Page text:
Type of Thesis
Psychology & Neuroscience
Dr. Joanna Arch, Department of Psychology and Neuroscience
Dr. Heidi Day, Department of Psychology and Neuroscience
Dr. Olivia Miller, Program for Writing and Rhetoric
Social anxiety disorder is a disorder that affects millions of adults worldwide. Past research in the field has shown differences in the generation of episodic detail when analyzing positive autobiographical memories involving social situations of those who are highly socially anxious versus those who are less socially anxious, with those with high social anxiety showing a reduction in the generation of episodic detail when retrieving such memories. However, there has been little research done in the area of prospection, defined as the generation of mental representations of possible futures, and social anxiety disorder. Research has established that memory and prospection engage similar brain regions and based on this link, we hypothesized that those with social anxiety would display less episodic detail in their future imaginings of social scenarios than healthy controls. To test this hypothesis, behavioral data (n = 22 for SAD, n = 24 for healthy controls) was gathered through audio taped interviews of participants describing future scenarios (with either positive or negative valence) and then coded for amount and type of details given in the description. Contrary to the original hypotheses, there was no significant effect of valence by condition, but a potentially novel finding of a large significant main effect of valence was found, with both socially anxious and healthy control participants generating more episodic details for positive events.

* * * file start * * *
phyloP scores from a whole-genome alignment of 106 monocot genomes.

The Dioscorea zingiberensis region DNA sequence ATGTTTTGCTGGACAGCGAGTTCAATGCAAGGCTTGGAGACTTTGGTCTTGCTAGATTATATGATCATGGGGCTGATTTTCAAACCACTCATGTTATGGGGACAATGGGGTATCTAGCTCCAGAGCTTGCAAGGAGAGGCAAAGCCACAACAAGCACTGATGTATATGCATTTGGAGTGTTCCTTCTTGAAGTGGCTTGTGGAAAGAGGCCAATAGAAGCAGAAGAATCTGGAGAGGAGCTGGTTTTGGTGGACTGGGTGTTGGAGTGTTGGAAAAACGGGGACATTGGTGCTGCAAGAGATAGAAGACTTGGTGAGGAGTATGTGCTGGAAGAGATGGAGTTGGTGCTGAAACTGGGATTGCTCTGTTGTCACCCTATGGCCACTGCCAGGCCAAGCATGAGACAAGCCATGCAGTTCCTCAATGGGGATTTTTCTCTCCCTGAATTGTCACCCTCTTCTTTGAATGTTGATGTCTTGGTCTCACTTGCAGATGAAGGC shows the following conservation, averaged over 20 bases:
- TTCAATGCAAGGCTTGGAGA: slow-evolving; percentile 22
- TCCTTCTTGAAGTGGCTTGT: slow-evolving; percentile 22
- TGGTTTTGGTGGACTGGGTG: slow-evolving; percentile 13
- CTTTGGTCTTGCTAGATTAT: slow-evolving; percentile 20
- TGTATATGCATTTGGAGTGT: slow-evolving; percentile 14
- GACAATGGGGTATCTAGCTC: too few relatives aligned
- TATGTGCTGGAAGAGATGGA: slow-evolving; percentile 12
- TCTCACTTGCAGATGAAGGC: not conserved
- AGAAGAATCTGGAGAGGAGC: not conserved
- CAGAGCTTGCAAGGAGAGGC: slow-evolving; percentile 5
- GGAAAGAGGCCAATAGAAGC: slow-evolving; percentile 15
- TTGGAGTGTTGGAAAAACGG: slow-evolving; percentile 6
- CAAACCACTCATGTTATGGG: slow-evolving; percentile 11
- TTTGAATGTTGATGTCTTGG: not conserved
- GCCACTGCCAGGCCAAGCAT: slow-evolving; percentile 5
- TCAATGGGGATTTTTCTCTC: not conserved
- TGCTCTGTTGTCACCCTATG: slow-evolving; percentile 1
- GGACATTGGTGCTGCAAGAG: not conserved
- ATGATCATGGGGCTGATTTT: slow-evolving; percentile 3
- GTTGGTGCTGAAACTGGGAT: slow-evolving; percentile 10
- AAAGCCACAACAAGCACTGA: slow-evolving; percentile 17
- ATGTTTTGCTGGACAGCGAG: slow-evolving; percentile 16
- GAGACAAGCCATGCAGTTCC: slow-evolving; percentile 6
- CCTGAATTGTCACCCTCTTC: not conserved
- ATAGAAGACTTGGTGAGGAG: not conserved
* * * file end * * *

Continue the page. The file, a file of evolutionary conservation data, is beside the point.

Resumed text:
Lane, Emily, "Prospection in Social Anxiety Disorder" (2017). Undergraduate Honors Theses. 1380.